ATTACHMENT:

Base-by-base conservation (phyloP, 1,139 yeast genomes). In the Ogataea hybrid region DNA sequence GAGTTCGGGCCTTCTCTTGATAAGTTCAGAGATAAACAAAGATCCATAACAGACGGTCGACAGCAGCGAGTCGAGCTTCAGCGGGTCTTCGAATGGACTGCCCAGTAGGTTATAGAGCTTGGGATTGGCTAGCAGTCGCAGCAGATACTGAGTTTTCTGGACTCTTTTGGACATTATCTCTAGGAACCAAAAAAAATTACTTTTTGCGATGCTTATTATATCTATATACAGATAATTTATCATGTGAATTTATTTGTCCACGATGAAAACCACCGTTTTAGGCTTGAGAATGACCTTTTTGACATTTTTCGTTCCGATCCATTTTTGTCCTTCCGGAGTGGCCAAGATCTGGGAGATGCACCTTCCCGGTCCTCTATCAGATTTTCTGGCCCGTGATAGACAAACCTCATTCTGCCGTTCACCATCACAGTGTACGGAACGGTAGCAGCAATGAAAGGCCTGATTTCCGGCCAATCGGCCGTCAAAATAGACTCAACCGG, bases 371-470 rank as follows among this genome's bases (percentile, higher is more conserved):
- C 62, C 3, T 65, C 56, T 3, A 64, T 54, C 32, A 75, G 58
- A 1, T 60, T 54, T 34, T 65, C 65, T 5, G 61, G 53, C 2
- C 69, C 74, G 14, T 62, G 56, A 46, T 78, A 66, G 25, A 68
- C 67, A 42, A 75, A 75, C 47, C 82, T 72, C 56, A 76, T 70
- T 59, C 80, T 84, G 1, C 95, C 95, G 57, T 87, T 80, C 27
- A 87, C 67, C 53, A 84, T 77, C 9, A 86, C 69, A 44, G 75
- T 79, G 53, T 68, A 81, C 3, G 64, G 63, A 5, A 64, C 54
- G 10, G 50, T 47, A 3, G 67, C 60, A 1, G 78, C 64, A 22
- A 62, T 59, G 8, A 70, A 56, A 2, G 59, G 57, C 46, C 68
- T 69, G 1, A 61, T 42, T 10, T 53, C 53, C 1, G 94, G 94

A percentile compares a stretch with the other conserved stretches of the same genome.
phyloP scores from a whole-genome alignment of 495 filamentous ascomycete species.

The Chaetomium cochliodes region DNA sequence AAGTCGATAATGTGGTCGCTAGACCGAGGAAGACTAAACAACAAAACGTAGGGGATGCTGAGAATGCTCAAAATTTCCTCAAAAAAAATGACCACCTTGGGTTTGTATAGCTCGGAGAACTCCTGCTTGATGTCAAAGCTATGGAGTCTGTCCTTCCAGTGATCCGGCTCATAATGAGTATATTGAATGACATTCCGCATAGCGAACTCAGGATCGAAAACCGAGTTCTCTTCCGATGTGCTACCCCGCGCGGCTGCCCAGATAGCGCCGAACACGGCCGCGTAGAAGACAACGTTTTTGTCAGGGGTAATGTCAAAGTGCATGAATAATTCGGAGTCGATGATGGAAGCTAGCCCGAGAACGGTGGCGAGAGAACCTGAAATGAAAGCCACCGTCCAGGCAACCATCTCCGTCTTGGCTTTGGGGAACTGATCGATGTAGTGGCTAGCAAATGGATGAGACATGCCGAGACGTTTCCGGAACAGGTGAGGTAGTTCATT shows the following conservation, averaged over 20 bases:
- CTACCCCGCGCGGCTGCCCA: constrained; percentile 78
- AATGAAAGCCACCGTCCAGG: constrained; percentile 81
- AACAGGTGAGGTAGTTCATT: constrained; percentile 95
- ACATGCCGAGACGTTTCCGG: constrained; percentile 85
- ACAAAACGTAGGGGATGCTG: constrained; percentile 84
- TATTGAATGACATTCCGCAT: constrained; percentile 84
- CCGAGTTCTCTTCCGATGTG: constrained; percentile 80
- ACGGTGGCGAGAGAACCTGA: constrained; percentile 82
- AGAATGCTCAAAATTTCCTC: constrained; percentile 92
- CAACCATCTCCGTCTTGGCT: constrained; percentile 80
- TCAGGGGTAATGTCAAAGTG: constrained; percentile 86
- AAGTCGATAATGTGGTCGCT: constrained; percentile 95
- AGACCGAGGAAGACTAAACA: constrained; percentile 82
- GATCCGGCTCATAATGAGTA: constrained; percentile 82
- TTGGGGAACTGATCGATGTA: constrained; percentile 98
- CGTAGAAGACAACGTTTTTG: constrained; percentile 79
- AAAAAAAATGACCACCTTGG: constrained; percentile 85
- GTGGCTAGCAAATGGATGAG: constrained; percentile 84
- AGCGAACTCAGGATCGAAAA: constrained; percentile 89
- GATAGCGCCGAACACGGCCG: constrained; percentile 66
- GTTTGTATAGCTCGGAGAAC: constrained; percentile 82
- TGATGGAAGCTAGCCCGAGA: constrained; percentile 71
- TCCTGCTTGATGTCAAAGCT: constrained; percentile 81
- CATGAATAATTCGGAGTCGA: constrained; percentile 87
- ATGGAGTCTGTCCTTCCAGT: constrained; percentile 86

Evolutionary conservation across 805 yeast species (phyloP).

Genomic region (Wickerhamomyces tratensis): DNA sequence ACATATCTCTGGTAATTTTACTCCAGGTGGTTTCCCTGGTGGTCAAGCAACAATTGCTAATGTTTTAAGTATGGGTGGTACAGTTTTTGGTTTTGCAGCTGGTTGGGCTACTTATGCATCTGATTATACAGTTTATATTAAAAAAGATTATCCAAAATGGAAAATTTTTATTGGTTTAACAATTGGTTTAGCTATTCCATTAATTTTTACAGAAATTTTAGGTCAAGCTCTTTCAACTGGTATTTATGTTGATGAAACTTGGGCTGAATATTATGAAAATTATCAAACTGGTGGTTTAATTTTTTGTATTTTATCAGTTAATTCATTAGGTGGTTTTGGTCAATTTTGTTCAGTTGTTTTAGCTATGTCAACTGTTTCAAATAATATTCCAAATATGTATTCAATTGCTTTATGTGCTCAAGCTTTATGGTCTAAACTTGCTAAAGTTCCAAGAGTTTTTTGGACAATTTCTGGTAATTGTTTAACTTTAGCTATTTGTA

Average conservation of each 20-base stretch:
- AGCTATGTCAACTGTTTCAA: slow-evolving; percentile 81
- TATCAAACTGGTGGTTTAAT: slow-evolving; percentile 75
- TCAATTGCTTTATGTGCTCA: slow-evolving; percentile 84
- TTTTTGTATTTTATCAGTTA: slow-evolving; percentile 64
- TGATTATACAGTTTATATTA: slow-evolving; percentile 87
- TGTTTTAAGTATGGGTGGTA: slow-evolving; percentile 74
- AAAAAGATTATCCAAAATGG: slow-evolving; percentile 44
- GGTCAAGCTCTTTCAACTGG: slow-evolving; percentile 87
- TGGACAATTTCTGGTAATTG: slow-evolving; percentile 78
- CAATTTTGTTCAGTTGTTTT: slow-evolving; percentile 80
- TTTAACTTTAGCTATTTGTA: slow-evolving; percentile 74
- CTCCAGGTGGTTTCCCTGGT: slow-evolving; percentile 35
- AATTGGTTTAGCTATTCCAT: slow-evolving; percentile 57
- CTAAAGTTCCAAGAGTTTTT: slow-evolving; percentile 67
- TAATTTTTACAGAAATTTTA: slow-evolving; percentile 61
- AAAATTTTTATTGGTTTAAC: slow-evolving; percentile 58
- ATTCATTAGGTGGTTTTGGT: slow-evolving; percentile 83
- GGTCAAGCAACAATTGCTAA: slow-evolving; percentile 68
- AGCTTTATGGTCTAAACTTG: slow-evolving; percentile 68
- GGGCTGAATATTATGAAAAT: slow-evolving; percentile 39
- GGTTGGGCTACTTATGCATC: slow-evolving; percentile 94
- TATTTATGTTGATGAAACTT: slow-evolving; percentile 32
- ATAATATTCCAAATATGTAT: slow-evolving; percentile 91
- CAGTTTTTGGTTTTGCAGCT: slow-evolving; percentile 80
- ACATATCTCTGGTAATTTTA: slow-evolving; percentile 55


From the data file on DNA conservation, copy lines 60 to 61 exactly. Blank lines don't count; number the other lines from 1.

- GGTCAAGCAACAATTGCTAA: slow-evolving; percentile 68
- AGCTTTATGGTCTAAACTTG: slow-evolving; percentile 68